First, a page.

30 years later, ‘Club Paradise’ more bargain than all-inclusive comedy
Robin Williams. Peter O’Toole. Rick Moranis. Eugene Levy. A cast of SCTV regulars. A Caribbean setting. What could go wrong? It all did in 1986’s Club Paradise, released 30 years ago today.
Like a vacation property accidentally built on a sinkhole, Club Paradise was a promising idea with a bad foundation. Williams played Jack Moniker, a Chicago firefighter who is injured on the job and retires to the fictional St. Nicholas with his disability settlement. There he befriends a reggae musician/beach resort owner (Jimmy Cliff) who is struggling to keep up with his bills. Jack decides to invest in his friend’s resort and make a go of it, all to the dismay of the island’s corrupt government, which wants to sell out to a big developer.
If it all sounds a little too much like an amalgam of every ‘80s movie you saw, that’s to be expected. Club Paradise featured multiple directors, multiple writers and enough changes in casting to choke a island boar.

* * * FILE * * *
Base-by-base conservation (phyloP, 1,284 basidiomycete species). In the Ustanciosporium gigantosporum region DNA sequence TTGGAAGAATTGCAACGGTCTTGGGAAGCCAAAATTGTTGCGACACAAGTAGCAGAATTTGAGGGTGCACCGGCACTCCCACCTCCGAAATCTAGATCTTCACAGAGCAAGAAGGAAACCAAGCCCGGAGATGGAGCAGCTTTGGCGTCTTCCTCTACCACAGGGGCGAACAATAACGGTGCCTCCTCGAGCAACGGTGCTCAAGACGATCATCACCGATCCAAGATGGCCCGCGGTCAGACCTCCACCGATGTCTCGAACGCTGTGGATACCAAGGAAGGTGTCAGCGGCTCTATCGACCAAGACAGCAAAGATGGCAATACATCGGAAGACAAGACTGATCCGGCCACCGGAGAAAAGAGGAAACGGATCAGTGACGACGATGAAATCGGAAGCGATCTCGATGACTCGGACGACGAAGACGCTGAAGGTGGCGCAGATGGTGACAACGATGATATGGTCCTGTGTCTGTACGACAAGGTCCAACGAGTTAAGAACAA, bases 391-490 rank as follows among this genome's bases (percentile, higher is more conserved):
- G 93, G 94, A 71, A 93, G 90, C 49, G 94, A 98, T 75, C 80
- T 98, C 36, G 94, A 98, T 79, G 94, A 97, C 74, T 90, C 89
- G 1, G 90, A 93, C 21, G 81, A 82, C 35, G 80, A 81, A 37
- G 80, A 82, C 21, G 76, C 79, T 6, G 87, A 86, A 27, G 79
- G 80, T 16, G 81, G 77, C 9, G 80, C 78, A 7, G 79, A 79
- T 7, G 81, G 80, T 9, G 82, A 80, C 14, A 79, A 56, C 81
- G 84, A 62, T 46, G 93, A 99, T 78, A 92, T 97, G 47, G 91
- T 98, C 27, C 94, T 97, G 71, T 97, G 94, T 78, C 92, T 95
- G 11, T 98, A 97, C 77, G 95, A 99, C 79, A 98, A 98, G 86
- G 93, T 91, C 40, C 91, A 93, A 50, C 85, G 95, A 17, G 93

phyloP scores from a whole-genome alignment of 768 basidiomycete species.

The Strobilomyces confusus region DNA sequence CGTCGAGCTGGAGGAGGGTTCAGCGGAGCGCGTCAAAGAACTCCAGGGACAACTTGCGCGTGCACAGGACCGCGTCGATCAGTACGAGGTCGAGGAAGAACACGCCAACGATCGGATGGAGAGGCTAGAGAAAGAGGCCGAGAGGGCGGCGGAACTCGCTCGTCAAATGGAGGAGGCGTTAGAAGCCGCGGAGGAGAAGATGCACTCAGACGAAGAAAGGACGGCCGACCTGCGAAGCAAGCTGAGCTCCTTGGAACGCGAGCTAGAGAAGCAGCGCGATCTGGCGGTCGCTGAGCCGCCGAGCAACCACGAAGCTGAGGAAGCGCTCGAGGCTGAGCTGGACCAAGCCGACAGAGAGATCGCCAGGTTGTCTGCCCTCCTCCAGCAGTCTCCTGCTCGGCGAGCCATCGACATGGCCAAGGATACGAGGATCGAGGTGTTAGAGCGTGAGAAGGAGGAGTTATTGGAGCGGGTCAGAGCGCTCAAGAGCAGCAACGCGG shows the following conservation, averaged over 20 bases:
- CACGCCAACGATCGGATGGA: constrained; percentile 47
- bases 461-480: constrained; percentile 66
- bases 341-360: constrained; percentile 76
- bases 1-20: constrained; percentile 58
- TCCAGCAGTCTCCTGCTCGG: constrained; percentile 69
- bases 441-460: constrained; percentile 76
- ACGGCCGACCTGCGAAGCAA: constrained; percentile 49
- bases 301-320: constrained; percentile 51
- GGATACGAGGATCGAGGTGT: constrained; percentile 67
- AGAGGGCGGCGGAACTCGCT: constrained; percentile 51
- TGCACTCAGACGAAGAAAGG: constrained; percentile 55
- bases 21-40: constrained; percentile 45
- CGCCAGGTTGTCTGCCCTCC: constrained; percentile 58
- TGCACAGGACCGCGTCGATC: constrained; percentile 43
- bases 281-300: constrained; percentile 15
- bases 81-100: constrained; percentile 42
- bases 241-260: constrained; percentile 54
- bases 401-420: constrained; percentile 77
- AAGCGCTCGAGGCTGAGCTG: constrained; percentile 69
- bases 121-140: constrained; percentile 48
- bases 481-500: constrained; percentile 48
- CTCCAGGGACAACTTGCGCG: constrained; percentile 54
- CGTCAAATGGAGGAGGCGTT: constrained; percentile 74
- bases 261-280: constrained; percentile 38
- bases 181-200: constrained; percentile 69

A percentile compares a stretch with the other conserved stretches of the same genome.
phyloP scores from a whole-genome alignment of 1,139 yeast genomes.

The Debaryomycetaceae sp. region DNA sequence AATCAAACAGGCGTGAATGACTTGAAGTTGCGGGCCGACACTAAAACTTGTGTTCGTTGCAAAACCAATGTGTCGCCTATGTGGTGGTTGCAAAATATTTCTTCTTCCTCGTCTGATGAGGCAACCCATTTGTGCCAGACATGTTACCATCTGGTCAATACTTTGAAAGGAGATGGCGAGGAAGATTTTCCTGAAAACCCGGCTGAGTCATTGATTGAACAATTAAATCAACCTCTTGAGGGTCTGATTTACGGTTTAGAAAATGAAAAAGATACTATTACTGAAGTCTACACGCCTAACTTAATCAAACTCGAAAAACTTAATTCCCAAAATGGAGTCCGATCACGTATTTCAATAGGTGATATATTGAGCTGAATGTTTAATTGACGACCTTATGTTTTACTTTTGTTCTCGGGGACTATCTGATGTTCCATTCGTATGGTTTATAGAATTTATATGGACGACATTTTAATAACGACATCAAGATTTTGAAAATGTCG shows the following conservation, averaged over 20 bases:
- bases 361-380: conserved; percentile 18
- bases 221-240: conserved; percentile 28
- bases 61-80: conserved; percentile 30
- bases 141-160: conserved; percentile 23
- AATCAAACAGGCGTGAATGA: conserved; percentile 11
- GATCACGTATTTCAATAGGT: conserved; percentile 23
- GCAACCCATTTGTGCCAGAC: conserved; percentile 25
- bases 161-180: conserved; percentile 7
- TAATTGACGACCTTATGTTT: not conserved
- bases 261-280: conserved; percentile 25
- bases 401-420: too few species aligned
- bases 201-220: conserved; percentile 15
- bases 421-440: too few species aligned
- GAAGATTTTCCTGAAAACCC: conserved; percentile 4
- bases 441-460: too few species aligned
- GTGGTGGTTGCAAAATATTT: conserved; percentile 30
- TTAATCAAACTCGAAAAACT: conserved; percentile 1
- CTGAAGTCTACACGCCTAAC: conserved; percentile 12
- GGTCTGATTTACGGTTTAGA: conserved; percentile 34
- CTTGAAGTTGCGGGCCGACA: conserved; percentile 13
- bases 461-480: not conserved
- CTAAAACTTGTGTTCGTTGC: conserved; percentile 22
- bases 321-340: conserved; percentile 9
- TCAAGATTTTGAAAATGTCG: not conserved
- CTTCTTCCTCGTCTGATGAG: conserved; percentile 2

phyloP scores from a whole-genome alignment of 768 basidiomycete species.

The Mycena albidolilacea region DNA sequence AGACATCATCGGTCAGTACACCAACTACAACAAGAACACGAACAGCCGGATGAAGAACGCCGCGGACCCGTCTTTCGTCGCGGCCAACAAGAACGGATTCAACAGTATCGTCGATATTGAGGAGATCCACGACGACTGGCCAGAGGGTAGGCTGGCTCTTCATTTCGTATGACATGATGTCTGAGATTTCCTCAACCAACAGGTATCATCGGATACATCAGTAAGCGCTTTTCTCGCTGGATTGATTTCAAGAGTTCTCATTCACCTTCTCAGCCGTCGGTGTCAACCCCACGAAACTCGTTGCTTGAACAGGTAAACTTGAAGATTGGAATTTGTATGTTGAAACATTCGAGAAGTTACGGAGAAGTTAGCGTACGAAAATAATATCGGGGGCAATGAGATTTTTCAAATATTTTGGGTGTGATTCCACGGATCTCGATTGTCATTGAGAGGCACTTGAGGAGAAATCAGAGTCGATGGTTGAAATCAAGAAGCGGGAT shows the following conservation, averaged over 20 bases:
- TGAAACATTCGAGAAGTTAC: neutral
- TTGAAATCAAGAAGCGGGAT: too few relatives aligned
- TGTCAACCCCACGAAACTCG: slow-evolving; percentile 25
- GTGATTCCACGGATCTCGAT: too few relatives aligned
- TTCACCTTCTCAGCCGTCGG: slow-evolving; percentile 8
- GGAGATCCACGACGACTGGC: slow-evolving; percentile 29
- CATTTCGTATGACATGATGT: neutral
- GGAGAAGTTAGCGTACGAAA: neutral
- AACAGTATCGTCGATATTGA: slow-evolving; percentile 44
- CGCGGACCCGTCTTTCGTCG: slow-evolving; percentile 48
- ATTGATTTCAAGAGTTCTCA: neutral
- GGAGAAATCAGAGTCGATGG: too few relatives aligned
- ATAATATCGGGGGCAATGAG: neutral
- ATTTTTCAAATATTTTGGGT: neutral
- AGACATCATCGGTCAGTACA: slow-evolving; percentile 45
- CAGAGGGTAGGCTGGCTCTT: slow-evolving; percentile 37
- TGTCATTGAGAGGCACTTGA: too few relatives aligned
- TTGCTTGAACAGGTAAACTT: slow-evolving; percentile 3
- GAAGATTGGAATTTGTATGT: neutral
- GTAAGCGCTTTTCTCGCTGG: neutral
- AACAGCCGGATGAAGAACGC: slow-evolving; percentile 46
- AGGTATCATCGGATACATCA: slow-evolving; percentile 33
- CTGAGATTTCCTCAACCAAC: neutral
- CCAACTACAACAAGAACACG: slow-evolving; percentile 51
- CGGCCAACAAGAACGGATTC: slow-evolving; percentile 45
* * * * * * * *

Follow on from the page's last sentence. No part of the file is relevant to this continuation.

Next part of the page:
The chaos didn’t go unnoticed by critics, including the late Roger Ebert, who wrote in his review for the Chicago Sun-Times: “… The movie lives so firmly in the moment that it never develops any energy for its story. There's nothing for us to really care about. The screenplay is broken down into schtick so that characters can materialize, do their thing and evaporate.”
Here are five things you probably didn’t know about Club Paradise on its 30th anniversary:
1. Bill Murray was originally cast in the role of Jack Moniker (Williams) and John Cleese was intended to play the role that Peter O’Toole played. O’Toole would be a Golden Razzie nomination for worst supporting actor.
2. Harold Ramis ended up directing the movie after replacing John Landis.
3. One writer listed in the credits is “Ed Roboto.” That’s actually Harry Shearer, who did a complete rewrite of the movie with Tom Leopold. Ultimately nothing beyond Shearer’s title for the film was kept in the final production and Shearer was so “appalled” by the final movie that he demanded the pseudonym be used.
4. Adolph Caesar, who played the villainous prime minister, died four months before the movie opened.
5. Portland, Jamaica, stood in for the fictional island nation of St. Nicholas.